Forgive me for the delay on this post and forgive me if this is a topic I have already addressed.
The last few days have been a whirlwind. On Monday morning I awoke to find several missed messages and calls from my sister-in-law. While I love her dearly, and am always happy to hear from her, I immediately knew something was wrong.
She was wise enough to start her text with “He is going to be okay…” But the following sentence sent me into a tailspin… “Your Dad had a heart attack.”
I immediately became a trembling, balling child. I was alone… lost and more scared than I have ever been. It was a horrible feeling, made worse because my family is on the East Coast and I am out here in California. I felt helpless.
Never have I wanted to be in New Jersey more. How often do you hear that? Okay, honestly… New Jersey is a phenomenal state and I am so proud that is where I grew up… You all need to go there. Seriously.
In addition to the immediate concern I had for my Dad, and the complete and perhaps sympathetic freak out I was having… one that I could only imagine my Mom was having, too… thoughts of inadequacies filled my brain. All the things I had not done… all the accomplishments my Dad has yet to see… at least career wise… were still off the table…
As soon as I was able to pull myself together, I immediately reached out to my family and friends and loved ones… I needed to alert them as to what was going on.
And then I composed an e-mail.
It went to my “brothers”… the amazing group of guys I went to Israel with a year ago next month. I asked them to say a prayer for my Dad. They did… each and every one. The rabbis… my friends… all of them.
The email responses were immediate… and the calls… and the messages… My brothers!
And while I was not able to hear anyone praying, other than my own voice as I wrapped Tefillin and whispered and asked for healing… I knew the air was being filled with prayers.
This trip to Israel… my first ever… has changed me in ways I was aware of… It has given me a holiness and a calm and a peacefulness I have never had… And it gave me almost 40 new brothers. That is a wonderful, remarkable and mind-blowing thing. Lifelong friends coming into my life as I am 40 plus years into it.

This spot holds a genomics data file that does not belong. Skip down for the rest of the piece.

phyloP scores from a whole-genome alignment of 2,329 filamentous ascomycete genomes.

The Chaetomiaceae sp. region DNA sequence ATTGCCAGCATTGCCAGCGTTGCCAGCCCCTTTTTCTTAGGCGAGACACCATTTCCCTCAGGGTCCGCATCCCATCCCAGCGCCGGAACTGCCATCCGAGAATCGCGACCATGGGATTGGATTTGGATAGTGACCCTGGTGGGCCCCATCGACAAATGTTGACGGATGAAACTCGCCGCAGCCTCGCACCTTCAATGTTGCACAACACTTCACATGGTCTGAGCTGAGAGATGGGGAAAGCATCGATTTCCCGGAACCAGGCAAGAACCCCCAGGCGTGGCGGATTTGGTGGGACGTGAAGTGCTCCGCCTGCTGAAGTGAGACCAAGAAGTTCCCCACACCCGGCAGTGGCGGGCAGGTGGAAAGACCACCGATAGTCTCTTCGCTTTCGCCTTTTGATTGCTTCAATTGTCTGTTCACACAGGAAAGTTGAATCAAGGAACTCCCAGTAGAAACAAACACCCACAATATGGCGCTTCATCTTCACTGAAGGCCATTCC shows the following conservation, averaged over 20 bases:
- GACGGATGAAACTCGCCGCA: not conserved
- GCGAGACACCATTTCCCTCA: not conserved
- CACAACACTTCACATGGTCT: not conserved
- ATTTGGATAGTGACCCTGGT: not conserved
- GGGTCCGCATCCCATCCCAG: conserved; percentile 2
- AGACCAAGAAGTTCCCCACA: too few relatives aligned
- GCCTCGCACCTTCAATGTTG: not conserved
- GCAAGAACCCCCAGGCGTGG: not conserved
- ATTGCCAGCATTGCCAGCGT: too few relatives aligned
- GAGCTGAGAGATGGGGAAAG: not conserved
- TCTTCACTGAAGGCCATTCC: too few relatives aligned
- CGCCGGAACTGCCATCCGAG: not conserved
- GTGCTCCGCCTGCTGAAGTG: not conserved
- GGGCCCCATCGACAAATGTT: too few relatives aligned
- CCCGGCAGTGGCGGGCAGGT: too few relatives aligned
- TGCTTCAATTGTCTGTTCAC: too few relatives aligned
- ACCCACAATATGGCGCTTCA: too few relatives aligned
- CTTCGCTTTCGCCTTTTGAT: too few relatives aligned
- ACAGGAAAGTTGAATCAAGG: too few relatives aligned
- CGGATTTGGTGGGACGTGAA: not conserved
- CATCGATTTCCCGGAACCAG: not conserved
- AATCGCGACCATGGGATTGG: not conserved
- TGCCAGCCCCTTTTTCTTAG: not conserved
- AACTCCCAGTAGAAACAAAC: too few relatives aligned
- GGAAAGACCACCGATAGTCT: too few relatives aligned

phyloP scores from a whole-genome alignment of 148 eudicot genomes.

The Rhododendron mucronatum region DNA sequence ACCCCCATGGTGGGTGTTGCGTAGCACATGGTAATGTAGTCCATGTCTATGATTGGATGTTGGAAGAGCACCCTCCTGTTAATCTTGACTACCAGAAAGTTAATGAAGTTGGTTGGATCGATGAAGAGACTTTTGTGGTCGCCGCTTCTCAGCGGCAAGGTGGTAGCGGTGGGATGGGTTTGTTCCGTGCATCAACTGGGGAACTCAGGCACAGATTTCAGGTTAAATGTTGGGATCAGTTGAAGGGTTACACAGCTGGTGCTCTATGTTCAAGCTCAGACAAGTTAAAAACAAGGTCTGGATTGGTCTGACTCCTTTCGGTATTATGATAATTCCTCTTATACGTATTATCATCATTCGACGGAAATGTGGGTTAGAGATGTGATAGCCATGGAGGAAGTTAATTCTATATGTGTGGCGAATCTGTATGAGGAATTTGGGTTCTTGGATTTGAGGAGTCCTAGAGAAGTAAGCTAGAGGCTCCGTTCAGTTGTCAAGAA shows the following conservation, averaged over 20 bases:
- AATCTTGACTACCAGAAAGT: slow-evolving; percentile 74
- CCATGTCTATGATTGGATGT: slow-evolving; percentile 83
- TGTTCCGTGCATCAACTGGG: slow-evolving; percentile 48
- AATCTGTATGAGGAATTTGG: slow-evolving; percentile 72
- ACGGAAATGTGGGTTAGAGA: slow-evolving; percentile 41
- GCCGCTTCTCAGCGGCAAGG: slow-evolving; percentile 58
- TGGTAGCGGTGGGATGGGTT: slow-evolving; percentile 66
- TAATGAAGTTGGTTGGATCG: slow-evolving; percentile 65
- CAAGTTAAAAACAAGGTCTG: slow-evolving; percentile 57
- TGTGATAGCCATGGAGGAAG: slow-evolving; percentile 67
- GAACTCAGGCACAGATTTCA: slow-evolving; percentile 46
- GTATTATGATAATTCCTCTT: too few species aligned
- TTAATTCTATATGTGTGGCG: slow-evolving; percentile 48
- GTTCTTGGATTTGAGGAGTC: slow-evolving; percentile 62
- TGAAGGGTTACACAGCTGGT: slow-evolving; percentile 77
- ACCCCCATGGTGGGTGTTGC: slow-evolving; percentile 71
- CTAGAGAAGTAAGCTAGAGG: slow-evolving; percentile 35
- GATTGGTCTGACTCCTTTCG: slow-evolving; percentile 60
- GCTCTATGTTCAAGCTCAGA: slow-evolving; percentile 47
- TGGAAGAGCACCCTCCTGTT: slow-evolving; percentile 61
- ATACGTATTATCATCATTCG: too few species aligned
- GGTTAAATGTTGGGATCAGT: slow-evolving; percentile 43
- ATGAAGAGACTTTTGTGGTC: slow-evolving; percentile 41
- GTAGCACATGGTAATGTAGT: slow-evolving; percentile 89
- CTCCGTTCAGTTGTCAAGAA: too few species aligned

Israel… Judaism has given me prayer and spirituality. And it has also changed me in ways which I was not aware of… some that came out through this crisis… and some I am sure I will discover later on.
Rabbi Denbo says that prayer can actually affect another’s soul. Wow. Sit with that for a minute. Immensely powerful stuff. Extremely and vitally powerful because our prayers matter… our actions matter… our generosity matters.
A very special and heartfelt thanks to Ben, my partner in this non-crime, for sending me this!!!
My dear friend and Rabbi, Shlomo Seidenfeld said (and hopefully I am not overstepping by sharing): “In the merit of your sensitive and generous heart may Hashem repair your father’s heart.
I guess I am not always good at taking compliments… especially because I feel I am so far off the mark career wise… but to know you are a good person, with a good soul, who affects others… to know so many truly love you, and you them… I felt like the richest man on earth. Thank you, Shlomo.
Rabbi Denbo also says: “If people feel the need to pray for an individual, that is a symbol of that person’s merit.”
Two Rabbis… and both using the word merit… A word I had not heard in this context… and yet, I have now heard it twice in the last 72 hours… And it has made a remarkable difference in my attitude and sense of calm and focus. My Father has true and amazing merit… for so many reasons.
There is no coincidence that the word merit is now out there for me. There is Hashem.
Most of my new friends do not know my father… but because they know me… and know my merit… know my heart, they… without hesitation… prayed for my Dad’s heart. A Refuah Shlaima went out into the world. It travelled from California and other states all the way to Jersey. I did not hear their prayers and yet they went straight into my ears and into my heart… And clearly those prayers and thoughts and wishes went into my Dad’s heart. Thank you, my Holy Brothers!!!
My Dad is doing much better and may actually get to go home today. Two stents… a new diet and some rehab in his immediate future… but home.
That is the power of prayer… the power of connection… and it is Judaism… and my embracing of it that is putting all of this into a most potent and important perspective.
As Shlomo says, Judaism will give you the tools before you need them.
I thank Hashem for so much… especially for my family and friends, for the power of love of healing… and the power of prayer.
As I drove on the freeway Monday, when the first bit of good news finally came in, I saw this…
It arched over the freeway like a tunnel… embracing and enveloping me… protecting me… comforting me… giving me hope in the sign of fractured light… a prism of potential and perspective…
Through my tears, thank you for this.